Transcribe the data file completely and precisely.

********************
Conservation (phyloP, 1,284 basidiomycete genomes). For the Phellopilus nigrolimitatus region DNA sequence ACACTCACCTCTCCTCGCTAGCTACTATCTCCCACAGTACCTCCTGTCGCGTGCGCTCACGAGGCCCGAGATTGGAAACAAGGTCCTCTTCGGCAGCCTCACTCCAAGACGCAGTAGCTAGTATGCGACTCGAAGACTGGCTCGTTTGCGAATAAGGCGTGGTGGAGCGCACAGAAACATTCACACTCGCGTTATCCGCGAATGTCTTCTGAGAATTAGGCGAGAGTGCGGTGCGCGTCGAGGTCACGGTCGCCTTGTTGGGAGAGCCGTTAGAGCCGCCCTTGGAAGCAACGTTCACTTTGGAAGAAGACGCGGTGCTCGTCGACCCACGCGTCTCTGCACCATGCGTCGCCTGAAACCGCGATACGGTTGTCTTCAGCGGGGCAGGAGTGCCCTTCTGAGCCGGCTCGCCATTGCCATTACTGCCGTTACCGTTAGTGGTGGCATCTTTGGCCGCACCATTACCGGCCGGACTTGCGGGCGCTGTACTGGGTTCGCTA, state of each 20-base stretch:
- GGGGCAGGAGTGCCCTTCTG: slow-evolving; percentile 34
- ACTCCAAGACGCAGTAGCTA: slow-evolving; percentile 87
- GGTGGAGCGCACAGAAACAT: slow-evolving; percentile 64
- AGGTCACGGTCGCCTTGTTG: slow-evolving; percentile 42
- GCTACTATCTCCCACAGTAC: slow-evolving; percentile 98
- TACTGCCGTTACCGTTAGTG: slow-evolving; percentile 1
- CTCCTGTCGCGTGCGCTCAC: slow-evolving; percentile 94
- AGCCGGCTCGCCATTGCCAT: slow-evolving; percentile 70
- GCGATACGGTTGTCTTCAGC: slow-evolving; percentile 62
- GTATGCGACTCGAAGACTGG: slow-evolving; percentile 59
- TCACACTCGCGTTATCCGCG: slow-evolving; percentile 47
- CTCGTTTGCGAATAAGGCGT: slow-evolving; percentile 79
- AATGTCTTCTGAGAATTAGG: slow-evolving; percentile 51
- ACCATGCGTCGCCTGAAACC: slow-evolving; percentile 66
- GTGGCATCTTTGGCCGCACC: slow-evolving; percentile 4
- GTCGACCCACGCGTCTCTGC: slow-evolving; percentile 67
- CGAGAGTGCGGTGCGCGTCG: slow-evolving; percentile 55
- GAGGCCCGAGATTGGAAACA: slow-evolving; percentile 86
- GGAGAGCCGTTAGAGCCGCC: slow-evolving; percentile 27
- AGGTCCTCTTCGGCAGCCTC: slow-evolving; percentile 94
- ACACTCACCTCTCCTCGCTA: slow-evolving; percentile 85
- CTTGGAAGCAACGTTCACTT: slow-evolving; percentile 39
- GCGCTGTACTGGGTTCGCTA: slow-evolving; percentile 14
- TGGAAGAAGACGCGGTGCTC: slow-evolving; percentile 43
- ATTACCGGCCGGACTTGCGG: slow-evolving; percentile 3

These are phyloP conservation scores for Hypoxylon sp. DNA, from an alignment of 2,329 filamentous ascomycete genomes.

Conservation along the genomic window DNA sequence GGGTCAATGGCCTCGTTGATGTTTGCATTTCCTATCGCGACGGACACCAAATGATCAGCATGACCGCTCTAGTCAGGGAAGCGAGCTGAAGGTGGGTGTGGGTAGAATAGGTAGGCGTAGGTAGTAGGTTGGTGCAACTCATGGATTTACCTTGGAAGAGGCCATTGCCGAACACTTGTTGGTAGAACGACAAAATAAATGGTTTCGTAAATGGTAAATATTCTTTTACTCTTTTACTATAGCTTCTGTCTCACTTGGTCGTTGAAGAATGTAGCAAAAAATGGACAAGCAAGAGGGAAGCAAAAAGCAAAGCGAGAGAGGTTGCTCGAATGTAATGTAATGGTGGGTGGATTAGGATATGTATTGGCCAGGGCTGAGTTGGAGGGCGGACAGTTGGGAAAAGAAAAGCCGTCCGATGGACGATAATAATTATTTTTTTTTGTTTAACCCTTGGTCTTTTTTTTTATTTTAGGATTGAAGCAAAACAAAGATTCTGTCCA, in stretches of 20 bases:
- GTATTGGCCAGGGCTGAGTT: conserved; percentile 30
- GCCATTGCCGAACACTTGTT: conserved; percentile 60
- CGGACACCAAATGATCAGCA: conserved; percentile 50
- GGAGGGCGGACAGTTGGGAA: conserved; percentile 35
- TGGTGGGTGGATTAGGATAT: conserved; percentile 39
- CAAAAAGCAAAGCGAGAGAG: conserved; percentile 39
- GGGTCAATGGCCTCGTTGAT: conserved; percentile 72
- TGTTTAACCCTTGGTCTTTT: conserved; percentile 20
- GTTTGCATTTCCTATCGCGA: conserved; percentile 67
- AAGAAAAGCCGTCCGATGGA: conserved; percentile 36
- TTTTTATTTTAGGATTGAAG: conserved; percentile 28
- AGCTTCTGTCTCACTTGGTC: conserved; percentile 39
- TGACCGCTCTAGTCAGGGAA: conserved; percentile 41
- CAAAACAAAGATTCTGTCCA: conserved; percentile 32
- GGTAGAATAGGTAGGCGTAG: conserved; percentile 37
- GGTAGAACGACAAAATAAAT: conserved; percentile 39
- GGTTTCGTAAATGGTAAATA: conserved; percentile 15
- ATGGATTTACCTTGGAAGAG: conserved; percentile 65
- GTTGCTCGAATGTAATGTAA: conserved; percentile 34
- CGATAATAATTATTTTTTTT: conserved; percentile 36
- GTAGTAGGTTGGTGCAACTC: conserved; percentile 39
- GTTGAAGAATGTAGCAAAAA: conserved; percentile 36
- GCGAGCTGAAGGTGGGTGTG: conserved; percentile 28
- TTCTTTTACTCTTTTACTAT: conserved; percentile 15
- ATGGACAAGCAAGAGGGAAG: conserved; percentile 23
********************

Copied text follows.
Conservation (phyloP, 1,284 basidiomycete genomes). For the Phellopilus nigrolimitatus region DNA sequence ACACTCACCTCTCCTCGCTAGCTACTATCTCCCACAGTACCTCCTGTCGCGTGCGCTCACGAGGCCCGAGATTGGAAACAAGGTCCTCTTCGGCAGCCTCACTCCAAGACGCAGTAGCTAGTATGCGACTCGAAGACTGGCTCGTTTGCGAATAAGGCGTGGTGGAGCGCACAGAAACATTCACACTCGCGTTATCCGCGAATGTCTTCTGAGAATTAGGCGAGAGTGCGGTGCGCGTCGAGGTCACGGTCGCCTTGTTGGGAGAGCCGTTAGAGCCGCCCTTGGAAGCAACGTTCACTTTGGAAGAAGACGCGGTGCTCGTCGACCCACGCGTCTCTGCACCATGCGTCGCCTGAAACCGCGATACGGTTGTCTTCAGCGGGGCAGGAGTGCCCTTCTGAGCCGGCTCGCCATTGCCATTACTGCCGTTACCGTTAGTGGTGGCATCTTTGGCCGCACCATTACCGGCCGGACTTGCGGGCGCTGTACTGGGTTCGCTA, state of each 20-base stretch:
- GGGGCAGGAGTGCCCTTCTG: slow-evolving; percentile 34
- ACTCCAAGACGCAGTAGCTA: slow-evolving; percentile 87
- GGTGGAGCGCACAGAAACAT: slow-evolving; percentile 64
- AGGTCACGGTCGCCTTGTTG: slow-evolving; percentile 42
- GCTACTATCTCCCACAGTAC: slow-evolving; percentile 98
- TACTGCCGTTACCGTTAGTG: slow-evolving; percentile 1
- CTCCTGTCGCGTGCGCTCAC: slow-evolving; percentile 94
- AGCCGGCTCGCCATTGCCAT: slow-evolving; percentile 70
- GCGATACGGTTGTCTTCAGC: slow-evolving; percentile 62
- GTATGCGACTCGAAGACTGG: slow-evolving; percentile 59
- TCACACTCGCGTTATCCGCG: slow-evolving; percentile 47
- CTCGTTTGCGAATAAGGCGT: slow-evolving; percentile 79
- AATGTCTTCTGAGAATTAGG: slow-evolving; percentile 51
- ACCATGCGTCGCCTGAAACC: slow-evolving; percentile 66
- GTGGCATCTTTGGCCGCACC: slow-evolving; percentile 4
- GTCGACCCACGCGTCTCTGC: slow-evolving; percentile 67
- CGAGAGTGCGGTGCGCGTCG: slow-evolving; percentile 55
- GAGGCCCGAGATTGGAAACA: slow-evolving; percentile 86
- GGAGAGCCGTTAGAGCCGCC: slow-evolving; percentile 27
- AGGTCCTCTTCGGCAGCCTC: slow-evolving; percentile 94
- ACACTCACCTCTCCTCGCTA: slow-evolving; percentile 85
- CTTGGAAGCAACGTTCACTT: slow-evolving; percentile 39
- GCGCTGTACTGGGTTCGCTA: slow-evolving; percentile 14
- TGGAAGAAGACGCGGTGCTC: slow-evolving; percentile 43
- ATTACCGGCCGGACTTGCGG: slow-evolving; percentile 3

These are phyloP conservation scores for Hypoxylon sp. DNA, from an alignment of 2,329 filamentous ascomycete genomes.

Conservation along the genomic window DNA sequence GGGTCAATGGCCTCGTTGATGTTTGCATTTCCTATCGCGACGGACACCAAATGATCAGCATGACCGCTCTAGTCAGGGAAGCGAGCTGAAGGTGGGTGTGGGTAGAATAGGTAGGCGTAGGTAGTAGGTTGGTGCAACTCATGGATTTACCTTGGAAGAGGCCATTGCCGAACACTTGTTGGTAGAACGACAAAATAAATGGTTTCGTAAATGGTAAATATTCTTTTACTCTTTTACTATAGCTTCTGTCTCACTTGGTCGTTGAAGAATGTAGCAAAAAATGGACAAGCAAGAGGGAAGCAAAAAGCAAAGCGAGAGAGGTTGCTCGAATGTAATGTAATGGTGGGTGGATTAGGATATGTATTGGCCAGGGCTGAGTTGGAGGGCGGACAGTTGGGAAAAGAAAAGCCGTCCGATGGACGATAATAATTATTTTTTTTTGTTTAACCCTTGGTCTTTTTTTTTATTTTAGGATTGAAGCAAAACAAAGATTCTGTCCA, in stretches of 20 bases:
- GTATTGGCCAGGGCTGAGTT: conserved; percentile 30
- GCCATTGCCGAACACTTGTT: conserved; percentile 60
- CGGACACCAAATGATCAGCA: conserved; percentile 50
- GGAGGGCGGACAGTTGGGAA: conserved; percentile 35
- TGGTGGGTGGATTAGGATAT: conserved; percentile 39
- CAAAAAGCAAAGCGAGAGAG: conserved; percentile 39
- GGGTCAATGGCCTCGTTGAT: conserved; percentile 72
- TGTTTAACCCTTGGTCTTTT: conserved; percentile 20
- GTTTGCATTTCCTATCGCGA: conserved; percentile 67
- AAGAAAAGCCGTCCGATGGA: conserved; percentile 36
- TTTTTATTTTAGGATTGAAG: conserved; percentile 28
- AGCTTCTGTCTCACTTGGTC: conserved; percentile 39
- TGACCGCTCTAGTCAGGGAA: conserved; percentile 41
- CAAAACAAAGATTCTGTCCA: conserved; percentile 32
- GGTAGAATAGGTAGGCGTAG: conserved; percentile 37
- GGTAGAACGACAAAATAAAT: conserved; percentile 39
- GGTTTCGTAAATGGTAAATA: conserved; percentile 15
- ATGGATTTACCTTGGAAGAG: conserved; percentile 65
- GTTGCTCGAATGTAATGTAA: conserved; percentile 34
- CGATAATAATTATTTTTTTT: conserved; percentile 36
- GTAGTAGGTTGGTGCAACTC: conserved; percentile 39
- GTTGAAGAATGTAGCAAAAA: conserved; percentile 36
- GCGAGCTGAAGGTGGGTGTG: conserved; percentile 28
- TTCTTTTACTCTTTTACTAT: conserved; percentile 15
- ATGGACAAGCAAGAGGGAAG: conserved; percentile 23